Before the lesson begins, ask another teacher to have his or her
students write their first names on index cards so your students can
use the data to make graphs. If the other teacher wishes, arrange for a
time for your class to share the graphs and statistics with that
To begin the lesson, ask your students to write their first
names on index cards. Then help them to collect the cards, sort them by
the number of letters in the name, and make a line plot with the actual
cards. Ask a volunteer to draw the line plot on the board using Xs.
Then ask the class what the line plot should be labeled [for example,
"The Length of Our First Names"]. Call on a volunteer to tell what the
mode is. Call on other volunteers to name the range and to find the
median and the mean. Ask them which "average" best describes the
data—the mean, the median, or the mode.
Now tell the class they will use the data from the other class to
make another line plot. Distribute the cards to the students and have
each student count the number of letters in the names on the index
card(s) he or she has been given. After the students have done so, draw
a line on the board for the model line plot, and distribute copies of
the Line Plot Format to the students.
Call on each student in turn to tell how many letters is on his
or her card(s). As each number is called, place an X in the correct
place on the line plot. Encourage your students to simultaneously
complete their individual line plots. Now ask the students to find the
range and mode of the data. Then ask them to determine the mean. Ask
the students to report the statistics that they calculated.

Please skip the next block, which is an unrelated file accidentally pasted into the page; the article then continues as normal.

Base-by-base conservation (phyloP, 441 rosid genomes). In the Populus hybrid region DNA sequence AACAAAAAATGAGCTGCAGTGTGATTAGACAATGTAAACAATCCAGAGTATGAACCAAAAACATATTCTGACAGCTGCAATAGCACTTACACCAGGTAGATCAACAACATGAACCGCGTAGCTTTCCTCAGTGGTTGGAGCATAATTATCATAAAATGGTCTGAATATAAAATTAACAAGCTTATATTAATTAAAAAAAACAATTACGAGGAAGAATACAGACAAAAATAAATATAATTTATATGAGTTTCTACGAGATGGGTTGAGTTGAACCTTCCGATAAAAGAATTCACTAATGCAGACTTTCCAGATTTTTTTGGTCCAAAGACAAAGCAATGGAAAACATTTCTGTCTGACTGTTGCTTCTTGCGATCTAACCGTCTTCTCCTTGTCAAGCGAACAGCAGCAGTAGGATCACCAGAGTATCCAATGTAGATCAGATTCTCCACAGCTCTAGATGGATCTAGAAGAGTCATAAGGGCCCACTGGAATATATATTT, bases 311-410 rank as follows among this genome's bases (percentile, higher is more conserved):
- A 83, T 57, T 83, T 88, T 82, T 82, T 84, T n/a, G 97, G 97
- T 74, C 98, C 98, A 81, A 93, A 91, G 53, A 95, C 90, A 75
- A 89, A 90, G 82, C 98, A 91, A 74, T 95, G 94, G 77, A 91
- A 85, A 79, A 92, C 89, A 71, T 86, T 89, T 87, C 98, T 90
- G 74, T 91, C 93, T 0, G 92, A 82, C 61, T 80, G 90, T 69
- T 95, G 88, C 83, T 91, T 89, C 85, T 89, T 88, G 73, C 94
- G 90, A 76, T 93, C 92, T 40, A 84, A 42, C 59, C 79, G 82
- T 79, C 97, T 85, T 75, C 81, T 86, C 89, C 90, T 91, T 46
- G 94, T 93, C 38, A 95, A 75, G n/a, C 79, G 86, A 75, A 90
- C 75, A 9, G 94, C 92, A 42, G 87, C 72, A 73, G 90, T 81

Now display the line plot from your class and the line plot from the
other class, side by side. Ask them to compare the line plots in as
many ways as they can. Call on volunteers to describe any similarities
and differences they see. [If they do not mention the range, mean,
median, and mode, prompt these responses.]
Next, ask the students to go to their computers, or use the
projection feature from your own computer (depending on the setup of
Go to the National Library of Virtual Manipulative's Pie Chart.
Call on a volunteer to enter the data for the class name lengths, and
another to sketch the pie chart on the board. Then print the electronic
chart. Repeat the procedure for the data from the other class. Now ask
students to compare the two pie charts and then to compare the pie
charts with the line plots.
It would also be appropriate to tell students that another name for
a pie chart is a circle graph, so they are familiar with the
Conclusion of Lesson
To conclude the lesson, ask the students to write in their math
journals or on a piece of paper two similarities and two differences
they found between the data from the two classes. Encourage them to
share their findings with the others in the class. Then collect the
papers for the students' unit portfolios. (If the teacher of the other
class requested that the data be shared, discuss a time when the class
can show the graphs and describe what they found with that class.)